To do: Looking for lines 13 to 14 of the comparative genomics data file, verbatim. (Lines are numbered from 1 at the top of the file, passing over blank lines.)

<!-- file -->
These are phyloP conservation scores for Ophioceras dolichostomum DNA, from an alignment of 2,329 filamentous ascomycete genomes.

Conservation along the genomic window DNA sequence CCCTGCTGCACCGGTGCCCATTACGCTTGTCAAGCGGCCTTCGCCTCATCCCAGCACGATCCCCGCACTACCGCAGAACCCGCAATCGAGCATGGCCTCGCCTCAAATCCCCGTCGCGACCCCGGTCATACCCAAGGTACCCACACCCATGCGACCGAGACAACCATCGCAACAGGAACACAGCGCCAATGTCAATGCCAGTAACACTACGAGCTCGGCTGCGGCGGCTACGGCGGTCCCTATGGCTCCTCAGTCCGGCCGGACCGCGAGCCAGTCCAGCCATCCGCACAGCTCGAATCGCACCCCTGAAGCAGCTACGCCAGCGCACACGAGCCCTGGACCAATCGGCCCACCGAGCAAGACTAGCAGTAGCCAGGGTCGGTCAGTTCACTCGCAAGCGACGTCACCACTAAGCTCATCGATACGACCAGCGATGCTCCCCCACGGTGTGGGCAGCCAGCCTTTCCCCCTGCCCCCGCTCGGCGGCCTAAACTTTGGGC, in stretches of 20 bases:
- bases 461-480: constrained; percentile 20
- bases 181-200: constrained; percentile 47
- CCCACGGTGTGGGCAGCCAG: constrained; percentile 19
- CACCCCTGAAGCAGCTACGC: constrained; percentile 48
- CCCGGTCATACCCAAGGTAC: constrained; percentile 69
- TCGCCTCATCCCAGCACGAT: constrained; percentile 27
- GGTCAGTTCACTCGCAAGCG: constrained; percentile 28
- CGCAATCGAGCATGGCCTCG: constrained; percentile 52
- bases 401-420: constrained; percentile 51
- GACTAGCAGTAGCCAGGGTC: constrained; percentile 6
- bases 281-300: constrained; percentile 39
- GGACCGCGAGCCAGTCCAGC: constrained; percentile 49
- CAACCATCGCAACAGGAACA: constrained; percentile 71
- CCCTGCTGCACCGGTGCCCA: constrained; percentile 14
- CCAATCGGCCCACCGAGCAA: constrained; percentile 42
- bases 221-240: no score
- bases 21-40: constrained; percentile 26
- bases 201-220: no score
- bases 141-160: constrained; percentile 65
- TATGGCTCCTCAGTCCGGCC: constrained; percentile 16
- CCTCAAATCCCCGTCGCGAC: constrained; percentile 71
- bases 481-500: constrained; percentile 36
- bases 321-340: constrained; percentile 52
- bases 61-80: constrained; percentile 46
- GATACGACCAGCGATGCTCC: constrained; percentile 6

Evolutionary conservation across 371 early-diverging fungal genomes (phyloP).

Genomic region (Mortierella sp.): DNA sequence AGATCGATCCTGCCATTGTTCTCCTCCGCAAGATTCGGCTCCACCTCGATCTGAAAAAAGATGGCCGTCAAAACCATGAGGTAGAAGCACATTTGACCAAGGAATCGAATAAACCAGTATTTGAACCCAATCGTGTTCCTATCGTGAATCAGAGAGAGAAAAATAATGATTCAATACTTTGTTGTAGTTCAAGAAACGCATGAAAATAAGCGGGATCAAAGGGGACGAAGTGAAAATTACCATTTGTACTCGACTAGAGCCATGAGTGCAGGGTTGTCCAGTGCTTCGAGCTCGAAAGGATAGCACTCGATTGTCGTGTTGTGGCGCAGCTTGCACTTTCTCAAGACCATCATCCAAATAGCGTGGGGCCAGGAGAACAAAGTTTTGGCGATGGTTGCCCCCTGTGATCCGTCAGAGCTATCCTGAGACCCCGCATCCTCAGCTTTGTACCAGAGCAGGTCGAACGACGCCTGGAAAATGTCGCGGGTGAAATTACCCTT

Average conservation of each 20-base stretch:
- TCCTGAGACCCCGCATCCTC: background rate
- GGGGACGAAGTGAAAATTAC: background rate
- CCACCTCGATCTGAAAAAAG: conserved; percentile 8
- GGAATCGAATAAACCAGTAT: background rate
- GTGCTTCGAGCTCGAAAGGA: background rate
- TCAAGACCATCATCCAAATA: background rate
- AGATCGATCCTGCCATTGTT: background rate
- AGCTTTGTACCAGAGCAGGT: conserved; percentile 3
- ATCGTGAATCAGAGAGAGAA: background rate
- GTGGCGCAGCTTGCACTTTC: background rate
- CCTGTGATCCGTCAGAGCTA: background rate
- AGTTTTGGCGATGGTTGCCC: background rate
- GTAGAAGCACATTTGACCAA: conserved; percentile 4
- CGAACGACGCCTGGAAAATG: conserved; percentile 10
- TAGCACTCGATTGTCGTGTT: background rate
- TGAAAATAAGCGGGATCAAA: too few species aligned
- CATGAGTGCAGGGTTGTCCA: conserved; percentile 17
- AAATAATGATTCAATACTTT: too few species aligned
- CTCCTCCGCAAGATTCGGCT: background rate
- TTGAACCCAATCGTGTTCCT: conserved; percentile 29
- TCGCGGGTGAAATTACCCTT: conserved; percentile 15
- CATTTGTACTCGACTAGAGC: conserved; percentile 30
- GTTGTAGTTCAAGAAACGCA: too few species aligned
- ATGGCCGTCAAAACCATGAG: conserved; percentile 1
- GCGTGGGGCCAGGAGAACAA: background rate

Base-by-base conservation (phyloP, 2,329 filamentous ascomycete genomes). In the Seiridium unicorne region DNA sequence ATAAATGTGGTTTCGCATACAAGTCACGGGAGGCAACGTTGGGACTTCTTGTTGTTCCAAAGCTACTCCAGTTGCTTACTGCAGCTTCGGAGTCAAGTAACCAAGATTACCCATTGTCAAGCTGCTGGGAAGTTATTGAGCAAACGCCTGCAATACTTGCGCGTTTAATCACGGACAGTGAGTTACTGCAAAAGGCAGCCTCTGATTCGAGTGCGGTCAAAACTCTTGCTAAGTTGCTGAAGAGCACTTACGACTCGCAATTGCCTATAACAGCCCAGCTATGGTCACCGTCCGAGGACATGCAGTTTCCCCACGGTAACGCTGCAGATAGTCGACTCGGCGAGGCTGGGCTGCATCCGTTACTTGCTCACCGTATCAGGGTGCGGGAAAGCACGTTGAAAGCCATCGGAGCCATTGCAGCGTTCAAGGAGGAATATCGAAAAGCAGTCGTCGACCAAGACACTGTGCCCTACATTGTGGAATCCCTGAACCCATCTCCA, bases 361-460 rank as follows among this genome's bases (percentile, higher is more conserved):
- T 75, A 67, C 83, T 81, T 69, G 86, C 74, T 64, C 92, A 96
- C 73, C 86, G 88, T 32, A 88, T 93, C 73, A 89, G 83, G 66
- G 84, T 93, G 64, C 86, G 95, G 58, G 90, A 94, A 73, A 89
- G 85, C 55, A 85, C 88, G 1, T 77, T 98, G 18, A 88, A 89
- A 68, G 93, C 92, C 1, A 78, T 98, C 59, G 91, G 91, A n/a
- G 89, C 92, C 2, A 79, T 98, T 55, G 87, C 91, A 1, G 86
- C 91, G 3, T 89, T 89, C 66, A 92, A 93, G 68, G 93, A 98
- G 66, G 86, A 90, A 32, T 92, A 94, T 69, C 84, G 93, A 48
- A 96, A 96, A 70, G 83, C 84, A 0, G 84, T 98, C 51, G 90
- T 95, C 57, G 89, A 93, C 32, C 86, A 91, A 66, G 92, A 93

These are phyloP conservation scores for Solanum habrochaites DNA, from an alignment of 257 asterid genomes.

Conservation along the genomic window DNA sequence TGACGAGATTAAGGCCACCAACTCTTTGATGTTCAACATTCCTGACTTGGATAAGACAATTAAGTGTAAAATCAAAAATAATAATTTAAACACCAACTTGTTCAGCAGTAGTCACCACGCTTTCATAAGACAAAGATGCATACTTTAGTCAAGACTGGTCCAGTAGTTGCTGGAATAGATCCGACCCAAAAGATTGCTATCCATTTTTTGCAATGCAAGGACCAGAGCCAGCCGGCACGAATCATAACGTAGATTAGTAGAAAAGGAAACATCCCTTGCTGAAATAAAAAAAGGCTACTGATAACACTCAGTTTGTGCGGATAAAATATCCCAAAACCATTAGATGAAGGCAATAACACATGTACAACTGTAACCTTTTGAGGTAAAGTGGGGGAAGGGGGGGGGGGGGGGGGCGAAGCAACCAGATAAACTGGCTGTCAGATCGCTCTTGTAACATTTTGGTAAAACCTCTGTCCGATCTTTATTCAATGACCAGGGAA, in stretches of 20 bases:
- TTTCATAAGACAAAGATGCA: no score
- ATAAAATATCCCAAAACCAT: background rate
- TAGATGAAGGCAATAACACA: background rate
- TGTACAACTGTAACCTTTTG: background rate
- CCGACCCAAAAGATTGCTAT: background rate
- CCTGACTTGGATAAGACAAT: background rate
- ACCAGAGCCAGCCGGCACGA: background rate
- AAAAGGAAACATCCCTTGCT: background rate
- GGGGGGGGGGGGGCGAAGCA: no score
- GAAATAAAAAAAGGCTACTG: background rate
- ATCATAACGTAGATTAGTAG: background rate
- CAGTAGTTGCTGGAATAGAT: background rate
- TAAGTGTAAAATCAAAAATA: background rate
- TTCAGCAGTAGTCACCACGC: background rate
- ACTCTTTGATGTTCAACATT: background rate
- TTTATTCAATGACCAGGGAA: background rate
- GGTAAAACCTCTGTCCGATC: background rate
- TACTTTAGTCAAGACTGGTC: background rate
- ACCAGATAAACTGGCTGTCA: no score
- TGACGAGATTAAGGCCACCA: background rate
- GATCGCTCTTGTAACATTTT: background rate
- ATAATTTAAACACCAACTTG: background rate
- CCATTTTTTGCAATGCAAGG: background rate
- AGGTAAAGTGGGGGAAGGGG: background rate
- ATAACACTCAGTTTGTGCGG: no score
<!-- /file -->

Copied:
- bases 281-300: constrained; percentile 39
- GGACCGCGAGCCAGTCCAGC: constrained; percentile 49